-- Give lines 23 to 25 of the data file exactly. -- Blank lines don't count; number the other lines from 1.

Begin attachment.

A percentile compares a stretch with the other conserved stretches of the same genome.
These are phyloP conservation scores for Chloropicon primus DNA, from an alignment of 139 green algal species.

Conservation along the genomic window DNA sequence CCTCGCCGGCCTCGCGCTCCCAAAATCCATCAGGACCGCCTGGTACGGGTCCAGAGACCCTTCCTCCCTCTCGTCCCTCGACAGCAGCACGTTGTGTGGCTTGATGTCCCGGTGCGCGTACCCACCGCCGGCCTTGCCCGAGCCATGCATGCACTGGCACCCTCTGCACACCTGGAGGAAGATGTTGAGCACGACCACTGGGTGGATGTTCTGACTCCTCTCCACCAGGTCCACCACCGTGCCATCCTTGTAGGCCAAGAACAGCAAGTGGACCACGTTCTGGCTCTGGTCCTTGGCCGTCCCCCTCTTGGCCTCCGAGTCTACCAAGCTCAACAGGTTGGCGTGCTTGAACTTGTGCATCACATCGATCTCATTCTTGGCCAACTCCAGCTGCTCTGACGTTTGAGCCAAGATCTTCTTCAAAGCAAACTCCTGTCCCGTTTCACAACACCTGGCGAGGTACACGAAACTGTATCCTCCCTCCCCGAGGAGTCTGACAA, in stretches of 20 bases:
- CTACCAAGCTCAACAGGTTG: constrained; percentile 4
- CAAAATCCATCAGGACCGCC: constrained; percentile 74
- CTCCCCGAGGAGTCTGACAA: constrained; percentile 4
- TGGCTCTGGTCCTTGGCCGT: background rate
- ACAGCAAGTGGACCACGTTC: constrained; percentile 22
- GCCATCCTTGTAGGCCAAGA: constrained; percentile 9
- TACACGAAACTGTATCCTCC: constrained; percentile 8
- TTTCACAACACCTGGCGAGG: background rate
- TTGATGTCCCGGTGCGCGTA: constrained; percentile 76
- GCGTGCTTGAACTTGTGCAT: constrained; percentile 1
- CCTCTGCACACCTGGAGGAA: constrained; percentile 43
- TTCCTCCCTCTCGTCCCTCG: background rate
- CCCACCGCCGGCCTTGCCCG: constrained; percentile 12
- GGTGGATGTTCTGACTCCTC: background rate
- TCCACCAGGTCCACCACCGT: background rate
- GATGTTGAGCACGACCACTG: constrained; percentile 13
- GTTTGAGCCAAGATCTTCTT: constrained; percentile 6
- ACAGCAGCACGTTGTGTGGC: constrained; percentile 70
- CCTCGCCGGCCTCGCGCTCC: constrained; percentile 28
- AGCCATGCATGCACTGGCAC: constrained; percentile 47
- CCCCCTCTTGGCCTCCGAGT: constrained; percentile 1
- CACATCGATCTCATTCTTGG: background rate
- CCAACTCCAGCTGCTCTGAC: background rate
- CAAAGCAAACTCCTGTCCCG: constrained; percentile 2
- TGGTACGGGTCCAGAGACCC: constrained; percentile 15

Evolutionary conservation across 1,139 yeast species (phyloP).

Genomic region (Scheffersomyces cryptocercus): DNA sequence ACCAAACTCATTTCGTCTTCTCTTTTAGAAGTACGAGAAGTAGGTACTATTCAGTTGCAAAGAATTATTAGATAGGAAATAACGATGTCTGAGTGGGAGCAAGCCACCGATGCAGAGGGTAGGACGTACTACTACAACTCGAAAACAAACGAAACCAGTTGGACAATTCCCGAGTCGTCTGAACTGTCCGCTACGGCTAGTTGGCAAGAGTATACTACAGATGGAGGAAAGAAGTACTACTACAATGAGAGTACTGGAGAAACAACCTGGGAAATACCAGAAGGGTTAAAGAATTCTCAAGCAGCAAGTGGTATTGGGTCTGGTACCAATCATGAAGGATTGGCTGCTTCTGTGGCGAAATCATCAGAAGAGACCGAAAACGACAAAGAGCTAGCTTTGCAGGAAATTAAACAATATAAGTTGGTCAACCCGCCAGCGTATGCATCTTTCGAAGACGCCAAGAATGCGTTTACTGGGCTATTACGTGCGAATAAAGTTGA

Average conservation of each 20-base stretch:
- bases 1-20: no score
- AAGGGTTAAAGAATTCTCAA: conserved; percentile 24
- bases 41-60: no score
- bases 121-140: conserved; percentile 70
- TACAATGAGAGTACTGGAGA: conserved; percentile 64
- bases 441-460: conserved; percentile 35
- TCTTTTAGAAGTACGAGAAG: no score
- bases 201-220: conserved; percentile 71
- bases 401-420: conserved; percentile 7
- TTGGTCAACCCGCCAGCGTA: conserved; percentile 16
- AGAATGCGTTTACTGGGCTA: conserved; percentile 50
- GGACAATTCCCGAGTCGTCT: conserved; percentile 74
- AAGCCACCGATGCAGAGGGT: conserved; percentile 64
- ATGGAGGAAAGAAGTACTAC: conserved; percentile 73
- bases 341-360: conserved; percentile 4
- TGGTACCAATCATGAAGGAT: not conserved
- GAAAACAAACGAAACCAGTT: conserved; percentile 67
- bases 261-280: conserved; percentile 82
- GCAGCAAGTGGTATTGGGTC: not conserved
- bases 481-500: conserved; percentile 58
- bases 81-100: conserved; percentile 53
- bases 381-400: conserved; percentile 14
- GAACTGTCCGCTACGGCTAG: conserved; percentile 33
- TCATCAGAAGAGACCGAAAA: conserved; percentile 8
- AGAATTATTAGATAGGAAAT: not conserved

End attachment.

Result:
- AGCCATGCATGCACTGGCAC: constrained; percentile 47
- CCCCCTCTTGGCCTCCGAGT: constrained; percentile 1
- CACATCGATCTCATTCTTGG: background rate